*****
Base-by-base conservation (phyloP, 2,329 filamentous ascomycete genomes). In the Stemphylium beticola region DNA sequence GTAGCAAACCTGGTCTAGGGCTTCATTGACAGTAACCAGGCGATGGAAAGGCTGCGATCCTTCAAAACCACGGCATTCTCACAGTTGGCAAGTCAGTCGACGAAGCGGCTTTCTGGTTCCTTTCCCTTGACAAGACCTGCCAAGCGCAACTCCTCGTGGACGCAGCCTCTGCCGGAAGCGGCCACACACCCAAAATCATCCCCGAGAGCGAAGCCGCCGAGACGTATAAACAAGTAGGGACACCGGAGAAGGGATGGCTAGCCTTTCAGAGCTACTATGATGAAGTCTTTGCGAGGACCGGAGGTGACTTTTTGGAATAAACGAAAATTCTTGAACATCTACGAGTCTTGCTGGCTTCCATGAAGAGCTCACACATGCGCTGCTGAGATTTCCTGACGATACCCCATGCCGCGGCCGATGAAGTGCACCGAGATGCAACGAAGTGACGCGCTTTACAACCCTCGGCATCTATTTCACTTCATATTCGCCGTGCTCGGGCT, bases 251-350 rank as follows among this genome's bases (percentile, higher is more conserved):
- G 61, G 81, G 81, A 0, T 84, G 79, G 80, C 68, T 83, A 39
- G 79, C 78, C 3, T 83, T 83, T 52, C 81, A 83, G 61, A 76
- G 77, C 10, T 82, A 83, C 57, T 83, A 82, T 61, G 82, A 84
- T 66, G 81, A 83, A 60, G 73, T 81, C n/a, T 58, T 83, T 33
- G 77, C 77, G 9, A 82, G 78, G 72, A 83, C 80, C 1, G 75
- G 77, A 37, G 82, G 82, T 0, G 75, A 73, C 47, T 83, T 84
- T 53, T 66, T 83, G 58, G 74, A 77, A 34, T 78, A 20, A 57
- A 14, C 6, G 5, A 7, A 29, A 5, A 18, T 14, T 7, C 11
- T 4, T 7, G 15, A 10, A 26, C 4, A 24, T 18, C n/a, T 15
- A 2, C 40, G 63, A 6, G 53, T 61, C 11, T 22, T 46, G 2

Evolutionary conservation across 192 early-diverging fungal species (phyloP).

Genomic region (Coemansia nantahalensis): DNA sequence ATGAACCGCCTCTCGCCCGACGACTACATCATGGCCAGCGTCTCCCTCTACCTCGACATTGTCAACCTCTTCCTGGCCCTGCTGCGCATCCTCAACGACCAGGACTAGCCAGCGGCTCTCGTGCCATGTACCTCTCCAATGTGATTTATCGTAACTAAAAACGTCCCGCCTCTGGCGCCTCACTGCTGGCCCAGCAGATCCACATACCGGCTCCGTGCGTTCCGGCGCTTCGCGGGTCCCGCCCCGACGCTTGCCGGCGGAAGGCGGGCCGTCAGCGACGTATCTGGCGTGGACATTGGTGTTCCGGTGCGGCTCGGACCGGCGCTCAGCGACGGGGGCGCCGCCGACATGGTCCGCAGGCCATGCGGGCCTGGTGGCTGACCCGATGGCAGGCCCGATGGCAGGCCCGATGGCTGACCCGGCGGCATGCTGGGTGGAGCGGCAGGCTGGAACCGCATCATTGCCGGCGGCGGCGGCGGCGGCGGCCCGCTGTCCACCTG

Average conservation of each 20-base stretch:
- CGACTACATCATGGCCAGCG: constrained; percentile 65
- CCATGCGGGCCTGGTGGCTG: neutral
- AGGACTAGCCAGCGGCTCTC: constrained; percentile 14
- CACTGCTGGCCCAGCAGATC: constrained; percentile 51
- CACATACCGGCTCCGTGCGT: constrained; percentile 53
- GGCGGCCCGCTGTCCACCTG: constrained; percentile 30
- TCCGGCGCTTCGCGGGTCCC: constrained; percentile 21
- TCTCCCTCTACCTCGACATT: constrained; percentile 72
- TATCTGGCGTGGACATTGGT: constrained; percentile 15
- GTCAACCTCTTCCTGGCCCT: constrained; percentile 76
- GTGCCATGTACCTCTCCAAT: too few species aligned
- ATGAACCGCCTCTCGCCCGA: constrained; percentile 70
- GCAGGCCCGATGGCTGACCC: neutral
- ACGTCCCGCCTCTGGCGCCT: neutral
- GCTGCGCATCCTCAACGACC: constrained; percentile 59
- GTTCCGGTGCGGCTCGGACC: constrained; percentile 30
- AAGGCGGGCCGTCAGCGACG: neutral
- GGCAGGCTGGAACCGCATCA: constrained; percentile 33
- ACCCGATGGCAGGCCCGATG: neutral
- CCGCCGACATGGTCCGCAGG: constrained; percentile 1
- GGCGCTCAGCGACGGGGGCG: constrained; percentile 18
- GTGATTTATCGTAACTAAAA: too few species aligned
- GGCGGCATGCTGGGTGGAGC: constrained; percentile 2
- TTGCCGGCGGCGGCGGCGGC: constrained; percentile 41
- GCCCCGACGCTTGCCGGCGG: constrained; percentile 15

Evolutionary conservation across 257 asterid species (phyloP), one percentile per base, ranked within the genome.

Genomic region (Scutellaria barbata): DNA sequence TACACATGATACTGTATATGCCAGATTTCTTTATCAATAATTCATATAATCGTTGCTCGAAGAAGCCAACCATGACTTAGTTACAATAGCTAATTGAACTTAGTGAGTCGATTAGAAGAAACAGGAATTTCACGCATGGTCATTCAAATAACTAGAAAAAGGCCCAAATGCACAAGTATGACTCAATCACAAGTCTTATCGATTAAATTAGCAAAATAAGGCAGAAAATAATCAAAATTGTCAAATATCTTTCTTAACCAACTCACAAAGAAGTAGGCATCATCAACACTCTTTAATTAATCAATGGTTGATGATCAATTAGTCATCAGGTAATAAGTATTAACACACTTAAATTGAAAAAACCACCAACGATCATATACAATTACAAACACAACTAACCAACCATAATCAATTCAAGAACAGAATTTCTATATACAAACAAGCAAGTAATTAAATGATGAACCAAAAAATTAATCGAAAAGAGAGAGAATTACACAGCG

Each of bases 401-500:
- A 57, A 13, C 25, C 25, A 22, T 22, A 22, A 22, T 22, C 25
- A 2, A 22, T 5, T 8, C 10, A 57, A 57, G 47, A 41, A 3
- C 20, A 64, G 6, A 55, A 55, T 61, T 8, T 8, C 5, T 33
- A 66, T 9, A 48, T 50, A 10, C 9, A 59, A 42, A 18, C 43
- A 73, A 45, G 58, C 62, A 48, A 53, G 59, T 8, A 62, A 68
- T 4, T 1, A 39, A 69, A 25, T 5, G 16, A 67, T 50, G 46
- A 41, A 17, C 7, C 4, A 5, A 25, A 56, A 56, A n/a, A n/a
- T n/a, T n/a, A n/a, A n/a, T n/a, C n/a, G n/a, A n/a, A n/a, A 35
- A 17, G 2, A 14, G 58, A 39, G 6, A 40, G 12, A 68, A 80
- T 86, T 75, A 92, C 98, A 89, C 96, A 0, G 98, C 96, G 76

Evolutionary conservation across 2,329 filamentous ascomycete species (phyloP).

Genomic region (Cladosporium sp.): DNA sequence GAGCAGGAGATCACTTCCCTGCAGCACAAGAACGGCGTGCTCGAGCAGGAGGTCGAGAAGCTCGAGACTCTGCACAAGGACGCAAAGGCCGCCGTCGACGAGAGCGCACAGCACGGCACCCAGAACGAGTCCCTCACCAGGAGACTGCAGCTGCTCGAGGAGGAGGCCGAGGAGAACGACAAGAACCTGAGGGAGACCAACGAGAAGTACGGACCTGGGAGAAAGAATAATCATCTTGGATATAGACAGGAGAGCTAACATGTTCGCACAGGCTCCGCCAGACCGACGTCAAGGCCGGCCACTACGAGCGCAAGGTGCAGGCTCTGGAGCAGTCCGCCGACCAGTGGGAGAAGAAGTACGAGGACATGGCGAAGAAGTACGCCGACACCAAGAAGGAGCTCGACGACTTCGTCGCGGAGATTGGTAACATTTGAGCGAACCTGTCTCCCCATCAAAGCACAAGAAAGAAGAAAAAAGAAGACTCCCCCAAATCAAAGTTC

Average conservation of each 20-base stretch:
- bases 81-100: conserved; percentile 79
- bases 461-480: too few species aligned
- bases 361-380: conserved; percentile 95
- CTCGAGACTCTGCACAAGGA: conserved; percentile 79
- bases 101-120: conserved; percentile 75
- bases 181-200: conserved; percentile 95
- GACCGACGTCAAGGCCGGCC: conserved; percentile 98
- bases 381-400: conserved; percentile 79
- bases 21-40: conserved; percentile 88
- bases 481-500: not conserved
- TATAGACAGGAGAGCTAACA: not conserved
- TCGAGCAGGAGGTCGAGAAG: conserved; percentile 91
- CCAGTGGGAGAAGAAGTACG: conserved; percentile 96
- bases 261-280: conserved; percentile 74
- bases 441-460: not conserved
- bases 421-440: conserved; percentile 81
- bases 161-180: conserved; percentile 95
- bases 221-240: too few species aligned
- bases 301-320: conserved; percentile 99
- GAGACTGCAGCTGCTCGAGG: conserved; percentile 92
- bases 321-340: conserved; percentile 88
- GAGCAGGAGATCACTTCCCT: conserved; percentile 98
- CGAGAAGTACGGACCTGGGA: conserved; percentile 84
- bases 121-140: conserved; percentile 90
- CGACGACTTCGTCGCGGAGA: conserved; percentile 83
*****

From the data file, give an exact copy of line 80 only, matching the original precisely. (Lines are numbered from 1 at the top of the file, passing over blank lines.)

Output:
- CGACGACTTCGTCGCGGAGA: conserved; percentile 83